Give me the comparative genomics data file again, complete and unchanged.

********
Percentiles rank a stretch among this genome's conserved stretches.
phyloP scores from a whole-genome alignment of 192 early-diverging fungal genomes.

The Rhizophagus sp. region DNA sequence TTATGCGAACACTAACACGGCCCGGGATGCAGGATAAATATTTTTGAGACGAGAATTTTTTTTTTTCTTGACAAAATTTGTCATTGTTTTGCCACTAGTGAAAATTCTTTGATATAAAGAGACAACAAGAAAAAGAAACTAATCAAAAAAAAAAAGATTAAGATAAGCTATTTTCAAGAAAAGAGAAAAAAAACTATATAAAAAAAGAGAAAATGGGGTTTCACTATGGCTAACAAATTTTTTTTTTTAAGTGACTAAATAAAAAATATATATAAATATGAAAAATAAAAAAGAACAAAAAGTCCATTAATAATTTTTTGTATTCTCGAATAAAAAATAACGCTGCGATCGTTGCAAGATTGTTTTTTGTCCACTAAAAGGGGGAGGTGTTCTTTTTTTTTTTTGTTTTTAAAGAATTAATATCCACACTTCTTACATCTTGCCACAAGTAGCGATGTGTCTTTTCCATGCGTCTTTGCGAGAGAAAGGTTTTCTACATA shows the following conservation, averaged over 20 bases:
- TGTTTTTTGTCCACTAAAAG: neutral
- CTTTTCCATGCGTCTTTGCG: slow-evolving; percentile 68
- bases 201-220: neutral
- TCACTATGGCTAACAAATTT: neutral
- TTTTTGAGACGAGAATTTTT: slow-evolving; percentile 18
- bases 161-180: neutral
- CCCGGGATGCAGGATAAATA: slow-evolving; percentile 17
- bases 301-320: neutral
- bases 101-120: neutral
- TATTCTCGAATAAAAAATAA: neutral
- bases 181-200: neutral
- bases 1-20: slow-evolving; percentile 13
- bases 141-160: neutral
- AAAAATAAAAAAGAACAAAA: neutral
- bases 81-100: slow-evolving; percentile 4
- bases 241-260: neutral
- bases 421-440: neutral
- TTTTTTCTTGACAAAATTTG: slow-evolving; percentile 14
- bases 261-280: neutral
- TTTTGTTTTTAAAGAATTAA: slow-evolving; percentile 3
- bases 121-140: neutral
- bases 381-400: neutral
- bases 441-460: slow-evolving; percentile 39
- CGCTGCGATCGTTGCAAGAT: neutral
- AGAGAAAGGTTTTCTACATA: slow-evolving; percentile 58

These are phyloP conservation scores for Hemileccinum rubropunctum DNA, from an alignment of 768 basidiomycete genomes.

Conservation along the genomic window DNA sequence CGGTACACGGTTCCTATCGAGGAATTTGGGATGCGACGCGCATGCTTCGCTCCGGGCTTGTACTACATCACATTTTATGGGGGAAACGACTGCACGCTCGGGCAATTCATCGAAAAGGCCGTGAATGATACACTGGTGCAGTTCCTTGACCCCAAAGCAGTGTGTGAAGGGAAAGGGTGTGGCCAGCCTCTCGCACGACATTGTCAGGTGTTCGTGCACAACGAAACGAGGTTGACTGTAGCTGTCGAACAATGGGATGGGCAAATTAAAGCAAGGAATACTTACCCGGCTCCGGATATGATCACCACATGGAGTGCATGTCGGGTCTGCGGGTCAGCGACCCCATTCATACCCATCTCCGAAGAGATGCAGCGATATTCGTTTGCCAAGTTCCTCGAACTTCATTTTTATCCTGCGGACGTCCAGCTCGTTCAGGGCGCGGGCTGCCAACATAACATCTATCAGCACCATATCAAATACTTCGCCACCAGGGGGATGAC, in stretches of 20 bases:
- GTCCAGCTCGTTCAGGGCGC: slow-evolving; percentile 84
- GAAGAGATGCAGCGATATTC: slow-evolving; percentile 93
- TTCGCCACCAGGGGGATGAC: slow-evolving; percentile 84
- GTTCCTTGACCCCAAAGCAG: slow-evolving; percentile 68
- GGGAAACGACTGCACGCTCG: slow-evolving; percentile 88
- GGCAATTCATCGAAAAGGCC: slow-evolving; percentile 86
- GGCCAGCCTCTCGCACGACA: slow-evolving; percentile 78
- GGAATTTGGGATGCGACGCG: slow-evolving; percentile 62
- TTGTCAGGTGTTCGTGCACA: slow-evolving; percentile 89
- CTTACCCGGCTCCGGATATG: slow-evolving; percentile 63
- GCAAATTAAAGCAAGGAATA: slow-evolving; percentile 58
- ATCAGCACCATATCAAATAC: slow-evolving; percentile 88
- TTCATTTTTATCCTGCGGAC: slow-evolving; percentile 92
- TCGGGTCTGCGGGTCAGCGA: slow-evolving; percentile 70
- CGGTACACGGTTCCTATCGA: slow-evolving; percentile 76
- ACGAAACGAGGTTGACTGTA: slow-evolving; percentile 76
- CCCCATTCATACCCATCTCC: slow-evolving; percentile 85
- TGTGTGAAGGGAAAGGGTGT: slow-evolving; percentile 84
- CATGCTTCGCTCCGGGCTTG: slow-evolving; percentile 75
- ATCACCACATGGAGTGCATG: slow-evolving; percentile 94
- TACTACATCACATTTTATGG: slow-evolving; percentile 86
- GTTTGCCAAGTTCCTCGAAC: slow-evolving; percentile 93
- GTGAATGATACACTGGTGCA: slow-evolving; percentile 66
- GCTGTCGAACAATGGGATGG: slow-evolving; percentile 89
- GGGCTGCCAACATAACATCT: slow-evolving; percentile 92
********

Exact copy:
Percentiles rank a stretch among this genome's conserved stretches.
phyloP scores from a whole-genome alignment of 192 early-diverging fungal genomes.

The Rhizophagus sp. region DNA sequence TTATGCGAACACTAACACGGCCCGGGATGCAGGATAAATATTTTTGAGACGAGAATTTTTTTTTTTCTTGACAAAATTTGTCATTGTTTTGCCACTAGTGAAAATTCTTTGATATAAAGAGACAACAAGAAAAAGAAACTAATCAAAAAAAAAAAGATTAAGATAAGCTATTTTCAAGAAAAGAGAAAAAAAACTATATAAAAAAAGAGAAAATGGGGTTTCACTATGGCTAACAAATTTTTTTTTTTAAGTGACTAAATAAAAAATATATATAAATATGAAAAATAAAAAAGAACAAAAAGTCCATTAATAATTTTTTGTATTCTCGAATAAAAAATAACGCTGCGATCGTTGCAAGATTGTTTTTTGTCCACTAAAAGGGGGAGGTGTTCTTTTTTTTTTTTGTTTTTAAAGAATTAATATCCACACTTCTTACATCTTGCCACAAGTAGCGATGTGTCTTTTCCATGCGTCTTTGCGAGAGAAAGGTTTTCTACATA shows the following conservation, averaged over 20 bases:
- TGTTTTTTGTCCACTAAAAG: neutral
- CTTTTCCATGCGTCTTTGCG: slow-evolving; percentile 68
- bases 201-220: neutral
- TCACTATGGCTAACAAATTT: neutral
- TTTTTGAGACGAGAATTTTT: slow-evolving; percentile 18
- bases 161-180: neutral
- CCCGGGATGCAGGATAAATA: slow-evolving; percentile 17
- bases 301-320: neutral
- bases 101-120: neutral
- TATTCTCGAATAAAAAATAA: neutral
- bases 181-200: neutral
- bases 1-20: slow-evolving; percentile 13
- bases 141-160: neutral
- AAAAATAAAAAAGAACAAAA: neutral
- bases 81-100: slow-evolving; percentile 4
- bases 241-260: neutral
- bases 421-440: neutral
- TTTTTTCTTGACAAAATTTG: slow-evolving; percentile 14
- bases 261-280: neutral
- TTTTGTTTTTAAAGAATTAA: slow-evolving; percentile 3
- bases 121-140: neutral
- bases 381-400: neutral
- bases 441-460: slow-evolving; percentile 39
- CGCTGCGATCGTTGCAAGAT: neutral
- AGAGAAAGGTTTTCTACATA: slow-evolving; percentile 58

These are phyloP conservation scores for Hemileccinum rubropunctum DNA, from an alignment of 768 basidiomycete genomes.

Conservation along the genomic window DNA sequence CGGTACACGGTTCCTATCGAGGAATTTGGGATGCGACGCGCATGCTTCGCTCCGGGCTTGTACTACATCACATTTTATGGGGGAAACGACTGCACGCTCGGGCAATTCATCGAAAAGGCCGTGAATGATACACTGGTGCAGTTCCTTGACCCCAAAGCAGTGTGTGAAGGGAAAGGGTGTGGCCAGCCTCTCGCACGACATTGTCAGGTGTTCGTGCACAACGAAACGAGGTTGACTGTAGCTGTCGAACAATGGGATGGGCAAATTAAAGCAAGGAATACTTACCCGGCTCCGGATATGATCACCACATGGAGTGCATGTCGGGTCTGCGGGTCAGCGACCCCATTCATACCCATCTCCGAAGAGATGCAGCGATATTCGTTTGCCAAGTTCCTCGAACTTCATTTTTATCCTGCGGACGTCCAGCTCGTTCAGGGCGCGGGCTGCCAACATAACATCTATCAGCACCATATCAAATACTTCGCCACCAGGGGGATGAC, in stretches of 20 bases:
- GTCCAGCTCGTTCAGGGCGC: slow-evolving; percentile 84
- GAAGAGATGCAGCGATATTC: slow-evolving; percentile 93
- TTCGCCACCAGGGGGATGAC: slow-evolving; percentile 84
- GTTCCTTGACCCCAAAGCAG: slow-evolving; percentile 68
- GGGAAACGACTGCACGCTCG: slow-evolving; percentile 88
- GGCAATTCATCGAAAAGGCC: slow-evolving; percentile 86
- GGCCAGCCTCTCGCACGACA: slow-evolving; percentile 78
- GGAATTTGGGATGCGACGCG: slow-evolving; percentile 62
- TTGTCAGGTGTTCGTGCACA: slow-evolving; percentile 89
- CTTACCCGGCTCCGGATATG: slow-evolving; percentile 63
- GCAAATTAAAGCAAGGAATA: slow-evolving; percentile 58
- ATCAGCACCATATCAAATAC: slow-evolving; percentile 88
- TTCATTTTTATCCTGCGGAC: slow-evolving; percentile 92
- TCGGGTCTGCGGGTCAGCGA: slow-evolving; percentile 70
- CGGTACACGGTTCCTATCGA: slow-evolving; percentile 76
- ACGAAACGAGGTTGACTGTA: slow-evolving; percentile 76
- CCCCATTCATACCCATCTCC: slow-evolving; percentile 85
- TGTGTGAAGGGAAAGGGTGT: slow-evolving; percentile 84
- CATGCTTCGCTCCGGGCTTG: slow-evolving; percentile 75
- ATCACCACATGGAGTGCATG: slow-evolving; percentile 94
- TACTACATCACATTTTATGG: slow-evolving; percentile 86
- GTTTGCCAAGTTCCTCGAAC: slow-evolving; percentile 93
- GTGAATGATACACTGGTGCA: slow-evolving; percentile 66
- GCTGTCGAACAATGGGATGG: slow-evolving; percentile 89
- GGGCTGCCAACATAACATCT: slow-evolving; percentile 92